Let's assume we've got a round trip time (RTT) from Australia to the EMEA datacentre of 300ms (RTT being the time it takes to get a packet to the other end of the link and back) and we've got TCP Window Scaling disabled so we've got a maximum TCP window of 65535 bytes.

So with these two figures, and an assumption the link is 1000Mbit/sec we can work out the maximum throughput by using the following calculation:


Throughput = TCP maximum receive windowsize / RTT


There are various calculators available online to help you check your maths with this, a good example which I use is https://www.switch.ch/network/tools/tcp_throughput/


  • TCP buffer required to reach 1000 Mbps with RTT of 300.0 ms >= 38400.0 KByte
  • Maximum throughput with a TCP window of 64 KByte and RTT of 300.0 ms <= 1.71 Mbit/sec.


So we need a TCP Window size of 38400 Kbyte to saturate the pipe and use the full bandwidth, instead we're limited to <=1.71 Mbit/sec on this link due to the 64k window, which is a fraction of the possible throughput.

The higher the round trip time the more obvious this problem becomes but as the table below shows, even with a RTT of 1 second (which is extremely good and unlikely to occur other than on the local network segment) we cannot fully utilise the 1000 Mbps on the link.

Presuming a 1000 Mbps link here is the maximum throughput we can get with TCP window scaling disabled:

RTT (ms)

Maximum Throughput (Mbit/sec)

















So it's clear from this table that even with an extremely low RTT of 1ms, we simply cannot use this link to full capacity due to having window scaling disabled.


What is the impact of enabling this setting?

We used to see the occasional issue caused by this setting when older networking equipment didn't understand the Scaling Factor and this caused issues with connectivity. However it's very rare to see issues like this nowadays and thus it's extremely safe to have the setting enabled. Windows has this enabled by default since Windows 2000 (if my memory serves).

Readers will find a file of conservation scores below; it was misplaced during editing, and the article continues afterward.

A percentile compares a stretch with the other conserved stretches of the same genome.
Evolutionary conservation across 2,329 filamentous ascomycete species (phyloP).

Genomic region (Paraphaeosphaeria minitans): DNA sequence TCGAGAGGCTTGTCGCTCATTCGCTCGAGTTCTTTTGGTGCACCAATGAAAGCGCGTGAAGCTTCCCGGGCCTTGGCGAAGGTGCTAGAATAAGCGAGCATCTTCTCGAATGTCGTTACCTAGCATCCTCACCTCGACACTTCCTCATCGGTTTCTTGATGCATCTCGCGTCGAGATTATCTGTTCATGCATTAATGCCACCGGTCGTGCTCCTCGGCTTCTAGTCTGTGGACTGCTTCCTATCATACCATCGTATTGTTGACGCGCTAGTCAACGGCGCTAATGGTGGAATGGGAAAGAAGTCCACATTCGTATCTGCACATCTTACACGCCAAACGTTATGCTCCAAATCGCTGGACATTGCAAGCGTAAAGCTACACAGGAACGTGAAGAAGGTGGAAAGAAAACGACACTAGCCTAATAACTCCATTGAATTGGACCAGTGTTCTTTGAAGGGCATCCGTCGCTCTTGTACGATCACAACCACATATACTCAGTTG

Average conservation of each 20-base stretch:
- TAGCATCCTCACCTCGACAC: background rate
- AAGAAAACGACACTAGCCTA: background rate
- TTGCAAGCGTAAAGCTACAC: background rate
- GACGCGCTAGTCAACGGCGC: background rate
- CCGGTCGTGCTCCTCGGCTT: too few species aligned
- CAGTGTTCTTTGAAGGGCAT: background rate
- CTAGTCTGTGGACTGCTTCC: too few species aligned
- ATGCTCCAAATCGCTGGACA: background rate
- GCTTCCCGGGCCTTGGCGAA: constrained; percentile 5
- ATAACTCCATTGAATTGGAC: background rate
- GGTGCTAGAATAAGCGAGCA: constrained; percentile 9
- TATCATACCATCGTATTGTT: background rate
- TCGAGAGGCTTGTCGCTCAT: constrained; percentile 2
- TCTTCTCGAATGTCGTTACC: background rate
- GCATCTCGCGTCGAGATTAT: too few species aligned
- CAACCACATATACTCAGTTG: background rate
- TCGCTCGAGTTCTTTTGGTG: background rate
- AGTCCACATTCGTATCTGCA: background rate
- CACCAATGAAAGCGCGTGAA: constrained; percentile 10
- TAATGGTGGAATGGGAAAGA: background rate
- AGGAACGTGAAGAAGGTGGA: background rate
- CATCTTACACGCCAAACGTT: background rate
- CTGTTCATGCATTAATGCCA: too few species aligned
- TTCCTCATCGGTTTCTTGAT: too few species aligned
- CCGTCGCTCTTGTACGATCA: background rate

As we're increasing the window size beyond 64k the sending machine can therefore push more data onto the network before having to stop and wait for an acknowledgement from the receiver.

To compare the maximum throughput with the table above, this table shows a modest scale factor of 8 and a maximum TCP window of 64k.

(2^8)*65535 = Maximum window size of 16776960 bytes

The following table shows we can saturate the 1000 Mbps link at a 100ms RTT when we have window scaling enabled. Even on a 300ms RTT we're still able to achieve a massively greater throughput than with window scaling disabled.

RTT (ms)

Maximum Throughput (Mbit/sec)


















In reality you'll probably not see such high window sizes as we generally slowly increase the window as the transfer progresses as it's not good behaviour to instantly flood the link. However, with Window scaling enabled you should see the window quickly rise above that 64k mark and thus the throughput rate rises with it. We have very complicated algorithms in Windows to optimise the window size (from Vista onwards) which works out the optimum TCP window size on a per link basis.

For example Windows might start with an 8k (multiplied by the scale factor) window and slowly increase it over the length of the transfer all being well.

How do I check if it's enabled?

So we've seen how essential this setting is, but how do you know if it's disabled in your environment? Well there a number of ways.

Windows should have this enabled by default but you can check by running (on a modern OS version)

Netsh int tcp show global

"Receive Window Auto-Tuning level" should be "normal" by default.

On a proxy, the name of this setting varies by device but may be referred to as RFC1323 such as is the case with Bluecoat.


This article suggests Bluecoat needs the TCP window value setting above 64k and RFC1323 setting is enabled for it to use window scaling. A lot of the older Bluecoat devices I've seen at customer sites have the window set at 64k which means scaling isn't used.